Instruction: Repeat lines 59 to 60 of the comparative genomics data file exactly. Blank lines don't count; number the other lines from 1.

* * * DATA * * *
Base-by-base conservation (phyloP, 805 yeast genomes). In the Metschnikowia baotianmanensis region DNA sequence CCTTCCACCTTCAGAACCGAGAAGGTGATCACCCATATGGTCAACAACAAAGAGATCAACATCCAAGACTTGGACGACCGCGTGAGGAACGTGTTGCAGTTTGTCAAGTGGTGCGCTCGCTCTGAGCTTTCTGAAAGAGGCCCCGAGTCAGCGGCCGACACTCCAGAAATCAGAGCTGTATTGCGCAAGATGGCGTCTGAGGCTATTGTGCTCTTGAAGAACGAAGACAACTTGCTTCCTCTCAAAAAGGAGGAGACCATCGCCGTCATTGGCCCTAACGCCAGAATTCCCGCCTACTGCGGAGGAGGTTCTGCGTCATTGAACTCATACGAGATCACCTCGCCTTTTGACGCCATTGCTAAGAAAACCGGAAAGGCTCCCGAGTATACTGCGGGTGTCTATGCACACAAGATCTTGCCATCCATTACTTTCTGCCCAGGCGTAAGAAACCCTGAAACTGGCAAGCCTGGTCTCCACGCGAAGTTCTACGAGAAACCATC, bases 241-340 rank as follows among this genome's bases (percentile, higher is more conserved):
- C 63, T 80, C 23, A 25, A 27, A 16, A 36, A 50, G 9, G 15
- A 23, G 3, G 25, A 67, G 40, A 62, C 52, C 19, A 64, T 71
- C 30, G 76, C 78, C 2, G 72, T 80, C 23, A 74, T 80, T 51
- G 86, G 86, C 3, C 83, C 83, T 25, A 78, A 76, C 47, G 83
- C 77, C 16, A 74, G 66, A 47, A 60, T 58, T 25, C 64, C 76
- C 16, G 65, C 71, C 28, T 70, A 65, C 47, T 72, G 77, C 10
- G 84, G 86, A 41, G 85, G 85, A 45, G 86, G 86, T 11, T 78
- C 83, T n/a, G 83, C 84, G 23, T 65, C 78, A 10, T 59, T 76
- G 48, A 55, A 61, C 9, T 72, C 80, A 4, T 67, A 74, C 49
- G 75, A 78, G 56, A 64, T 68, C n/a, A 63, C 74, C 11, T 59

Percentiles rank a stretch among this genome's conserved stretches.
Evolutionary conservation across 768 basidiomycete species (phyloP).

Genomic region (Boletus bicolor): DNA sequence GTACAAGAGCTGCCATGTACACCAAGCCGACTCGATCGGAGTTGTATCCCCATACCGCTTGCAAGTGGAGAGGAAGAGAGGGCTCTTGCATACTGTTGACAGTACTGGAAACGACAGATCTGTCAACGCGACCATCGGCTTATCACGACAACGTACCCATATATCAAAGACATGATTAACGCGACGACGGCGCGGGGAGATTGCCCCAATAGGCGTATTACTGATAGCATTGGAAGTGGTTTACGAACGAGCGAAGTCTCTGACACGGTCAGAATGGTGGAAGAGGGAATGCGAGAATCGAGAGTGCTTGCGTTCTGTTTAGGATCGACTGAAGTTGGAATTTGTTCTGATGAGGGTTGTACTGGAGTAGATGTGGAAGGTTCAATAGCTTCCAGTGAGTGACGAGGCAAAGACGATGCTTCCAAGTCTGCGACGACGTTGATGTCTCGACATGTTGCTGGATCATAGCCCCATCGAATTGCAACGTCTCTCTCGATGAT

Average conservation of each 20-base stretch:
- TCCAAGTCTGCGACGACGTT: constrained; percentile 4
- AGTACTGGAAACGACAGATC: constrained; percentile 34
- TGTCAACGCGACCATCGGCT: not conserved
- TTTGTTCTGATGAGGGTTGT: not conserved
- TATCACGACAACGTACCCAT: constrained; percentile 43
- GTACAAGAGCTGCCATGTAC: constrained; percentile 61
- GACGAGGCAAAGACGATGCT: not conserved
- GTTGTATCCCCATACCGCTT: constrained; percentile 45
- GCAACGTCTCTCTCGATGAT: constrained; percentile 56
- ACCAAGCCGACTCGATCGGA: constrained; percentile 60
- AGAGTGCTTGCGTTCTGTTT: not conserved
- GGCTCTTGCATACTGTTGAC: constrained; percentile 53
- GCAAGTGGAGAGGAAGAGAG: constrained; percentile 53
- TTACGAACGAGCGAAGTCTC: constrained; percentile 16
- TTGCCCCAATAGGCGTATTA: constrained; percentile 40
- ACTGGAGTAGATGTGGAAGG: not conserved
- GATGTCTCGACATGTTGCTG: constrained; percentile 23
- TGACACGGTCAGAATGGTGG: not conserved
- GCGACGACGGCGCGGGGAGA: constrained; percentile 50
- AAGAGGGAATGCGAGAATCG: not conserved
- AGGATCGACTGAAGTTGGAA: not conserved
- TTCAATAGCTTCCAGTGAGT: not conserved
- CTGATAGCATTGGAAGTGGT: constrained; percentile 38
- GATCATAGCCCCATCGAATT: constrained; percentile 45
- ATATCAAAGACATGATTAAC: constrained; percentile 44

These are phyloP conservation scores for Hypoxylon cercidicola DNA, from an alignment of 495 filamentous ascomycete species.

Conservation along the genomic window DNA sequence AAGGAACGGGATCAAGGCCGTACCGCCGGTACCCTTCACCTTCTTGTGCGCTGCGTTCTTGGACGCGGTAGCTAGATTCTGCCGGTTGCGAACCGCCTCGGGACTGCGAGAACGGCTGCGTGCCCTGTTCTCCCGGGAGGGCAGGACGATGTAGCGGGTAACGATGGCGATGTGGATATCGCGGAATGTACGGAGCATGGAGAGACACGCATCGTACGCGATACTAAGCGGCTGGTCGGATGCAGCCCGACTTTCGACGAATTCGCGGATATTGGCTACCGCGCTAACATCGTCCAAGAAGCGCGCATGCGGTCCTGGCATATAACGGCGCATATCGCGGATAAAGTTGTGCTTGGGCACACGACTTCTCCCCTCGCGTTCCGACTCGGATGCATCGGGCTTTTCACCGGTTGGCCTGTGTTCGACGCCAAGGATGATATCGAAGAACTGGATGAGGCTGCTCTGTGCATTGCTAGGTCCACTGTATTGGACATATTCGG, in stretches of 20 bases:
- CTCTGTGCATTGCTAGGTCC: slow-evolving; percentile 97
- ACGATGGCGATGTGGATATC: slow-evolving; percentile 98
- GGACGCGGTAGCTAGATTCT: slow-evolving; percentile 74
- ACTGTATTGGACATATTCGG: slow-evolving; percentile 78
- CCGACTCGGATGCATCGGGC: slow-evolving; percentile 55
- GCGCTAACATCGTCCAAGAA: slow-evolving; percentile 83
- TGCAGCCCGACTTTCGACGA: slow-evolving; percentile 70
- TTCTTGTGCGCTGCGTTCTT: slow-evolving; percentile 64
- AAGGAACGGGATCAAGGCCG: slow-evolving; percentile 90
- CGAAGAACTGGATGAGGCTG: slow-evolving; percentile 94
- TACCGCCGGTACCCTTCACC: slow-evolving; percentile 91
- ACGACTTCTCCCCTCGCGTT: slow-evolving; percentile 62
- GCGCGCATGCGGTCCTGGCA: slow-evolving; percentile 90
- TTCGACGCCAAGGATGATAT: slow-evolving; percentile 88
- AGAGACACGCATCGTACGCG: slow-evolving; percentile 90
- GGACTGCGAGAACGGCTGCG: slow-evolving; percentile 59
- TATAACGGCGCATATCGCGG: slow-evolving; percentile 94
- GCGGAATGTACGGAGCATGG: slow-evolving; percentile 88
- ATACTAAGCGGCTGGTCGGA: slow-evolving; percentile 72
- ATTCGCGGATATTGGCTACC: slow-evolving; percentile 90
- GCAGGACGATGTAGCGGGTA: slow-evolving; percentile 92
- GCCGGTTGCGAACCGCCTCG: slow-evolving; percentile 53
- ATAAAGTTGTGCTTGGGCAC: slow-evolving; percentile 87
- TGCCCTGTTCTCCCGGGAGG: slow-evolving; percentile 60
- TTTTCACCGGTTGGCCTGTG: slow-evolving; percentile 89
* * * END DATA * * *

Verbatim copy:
- TATAACGGCGCATATCGCGG: slow-evolving; percentile 94
- GCGGAATGTACGGAGCATGG: slow-evolving; percentile 88